The planting is being sponsored by the St. Bernard Wetlands Foundation, the Meraux Foundation, and the Restore the Earth Foundation.
April is designated as National Volunteer month and is dedicated to encouraging volunteerism as well as honoring volunteers who give their time and talents.
Volunteers are needed for the third phase of Cypress tree planting near the exterior of the levee system in Caernarvon area. The plan is to plant 2,400 cypress trees in the 12-acre area over three plantings. St. Bernard is in need of volunteers to participate in the final phase of the effort which will take place on Saturday, April 8 from 8 a.m. to 3 p.m. Click on this link to register https://jvgrave1.wufoo.com/forms/qtyt8tl0n2jjl1/.
This is a joint effort by the St. Bernard Parish Government and the Lake Pontchartrain Basin Foundation (LPBF). The planting is being sponsored by the St. Bernard Wetlands Foundation, the Meraux Foundation, and the Restore the Earth Foundation.
“The St. Bernard Parish Government has made coastal restoration more of a priority in the last year than ever before,” Kerri Callais, council member, said. “We started the Coastal Department last year and I couldn’t be happier with the progress we are making.”
According to the LPBF, Cypress trees are essential for restoring degraded wetland ecosystems. They provide a habitat for wildlife and help to limit erosion of land. The trees will also help abate and reduce storm surge.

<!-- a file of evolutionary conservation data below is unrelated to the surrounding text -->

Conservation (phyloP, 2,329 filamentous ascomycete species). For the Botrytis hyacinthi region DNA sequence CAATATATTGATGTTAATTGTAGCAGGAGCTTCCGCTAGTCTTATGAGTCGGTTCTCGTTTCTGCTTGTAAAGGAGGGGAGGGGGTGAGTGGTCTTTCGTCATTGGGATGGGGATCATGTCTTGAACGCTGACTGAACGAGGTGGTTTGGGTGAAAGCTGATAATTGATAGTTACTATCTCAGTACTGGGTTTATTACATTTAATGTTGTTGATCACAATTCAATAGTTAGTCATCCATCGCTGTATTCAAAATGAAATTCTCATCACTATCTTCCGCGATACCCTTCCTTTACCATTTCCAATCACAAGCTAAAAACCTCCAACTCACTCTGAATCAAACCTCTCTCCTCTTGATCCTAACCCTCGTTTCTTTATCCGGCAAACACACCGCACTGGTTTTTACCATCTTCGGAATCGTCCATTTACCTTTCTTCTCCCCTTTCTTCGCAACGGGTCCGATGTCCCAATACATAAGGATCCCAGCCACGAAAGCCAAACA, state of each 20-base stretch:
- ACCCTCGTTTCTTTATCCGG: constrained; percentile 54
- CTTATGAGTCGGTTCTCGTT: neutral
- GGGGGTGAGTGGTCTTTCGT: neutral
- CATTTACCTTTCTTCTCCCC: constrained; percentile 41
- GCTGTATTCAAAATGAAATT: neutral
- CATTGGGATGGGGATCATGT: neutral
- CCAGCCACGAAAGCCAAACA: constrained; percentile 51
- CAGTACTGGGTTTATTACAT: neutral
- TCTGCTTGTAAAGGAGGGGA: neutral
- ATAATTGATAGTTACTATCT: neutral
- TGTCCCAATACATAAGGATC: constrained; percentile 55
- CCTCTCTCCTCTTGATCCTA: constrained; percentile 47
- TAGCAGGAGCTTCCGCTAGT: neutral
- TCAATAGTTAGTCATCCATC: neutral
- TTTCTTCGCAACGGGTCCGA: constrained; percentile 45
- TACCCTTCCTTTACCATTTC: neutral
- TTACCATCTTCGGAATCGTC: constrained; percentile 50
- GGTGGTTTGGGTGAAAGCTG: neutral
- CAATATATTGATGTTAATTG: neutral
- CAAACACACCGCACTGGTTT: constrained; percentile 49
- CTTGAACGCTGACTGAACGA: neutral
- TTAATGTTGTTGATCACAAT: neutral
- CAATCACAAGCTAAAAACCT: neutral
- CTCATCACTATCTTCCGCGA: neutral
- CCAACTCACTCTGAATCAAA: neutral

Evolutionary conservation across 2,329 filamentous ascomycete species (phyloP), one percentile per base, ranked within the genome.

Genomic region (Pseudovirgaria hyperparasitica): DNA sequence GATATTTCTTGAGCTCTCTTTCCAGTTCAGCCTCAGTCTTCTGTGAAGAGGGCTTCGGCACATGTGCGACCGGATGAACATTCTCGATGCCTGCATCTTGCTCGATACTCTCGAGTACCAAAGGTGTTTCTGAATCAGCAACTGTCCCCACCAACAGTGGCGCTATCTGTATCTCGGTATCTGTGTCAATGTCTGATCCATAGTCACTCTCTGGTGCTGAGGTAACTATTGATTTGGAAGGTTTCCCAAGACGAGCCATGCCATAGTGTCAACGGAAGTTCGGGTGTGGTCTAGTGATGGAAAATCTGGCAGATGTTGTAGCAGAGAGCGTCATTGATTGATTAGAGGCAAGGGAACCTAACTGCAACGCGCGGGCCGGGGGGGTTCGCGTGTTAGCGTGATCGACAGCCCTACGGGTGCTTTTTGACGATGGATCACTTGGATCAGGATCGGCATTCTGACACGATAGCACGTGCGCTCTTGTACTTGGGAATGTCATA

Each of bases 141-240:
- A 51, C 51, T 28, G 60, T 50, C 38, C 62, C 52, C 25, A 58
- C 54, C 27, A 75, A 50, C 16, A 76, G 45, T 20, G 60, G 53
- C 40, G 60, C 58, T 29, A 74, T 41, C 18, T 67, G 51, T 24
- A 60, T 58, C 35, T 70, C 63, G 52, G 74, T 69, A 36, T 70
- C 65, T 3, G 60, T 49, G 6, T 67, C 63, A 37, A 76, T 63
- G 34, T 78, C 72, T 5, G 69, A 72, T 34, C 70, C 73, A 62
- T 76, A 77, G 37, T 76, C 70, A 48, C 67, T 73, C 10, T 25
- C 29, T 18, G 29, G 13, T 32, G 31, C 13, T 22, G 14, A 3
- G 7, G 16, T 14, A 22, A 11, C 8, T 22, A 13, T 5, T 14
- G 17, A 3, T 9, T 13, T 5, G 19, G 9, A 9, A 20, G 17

During the first planting, LSU AgCenter Agent Wayne Burgess and 25 4-H students unloaded cypress trees and brought them into the marsh for volunteers to plant. Parish President Guy Mcinnis, Callais along with Executive Director of Coastal Affairs John Lane, Captain George Ricks and Coastal Advisor Dr. Jerry Graves, and a group of volunteers planted nearly 600 cypress trees.
On the second planting, approximately 20 volunteers assisted with the unloading, staging, and planting of over 700 trees. Students from Roger Williams University in Bristol, Rhode Island were among the volunteers who participated.
“The best part of this particular project is the involvement of students and volunteers,” Callais said. “If we are going to win the battle against coastal erosion in St. Bernard, we have to get young people out there and show them what we are fighting for.”
The Chalmette National Cemetery is also looking for volunteers from April 10 to the 27 to clean, realign and document headstones at the cemetery, which is located at 8606 W. St. Bernard Highway in Chalmette. For more information or to volunteer, call 504.589.3882 extension 120 or visit www.nps.gov/jela or www.savingplaces.org/chalmette.
“This will be a way for people to learn valuable preservation skills while they help protect important sites like the Chalmette National Cemetery,” Gaynell Brady, VIP coordinator for the Jean Lafitte National Historical Park and Preserve said.
Volunteers will receive on-site training in basic preservation methods and can choose morning or afternoon shifts.
“It is our goal to clean the entire cemetery before the Memorial Day flag (presentation) on May 26th,” Brady said.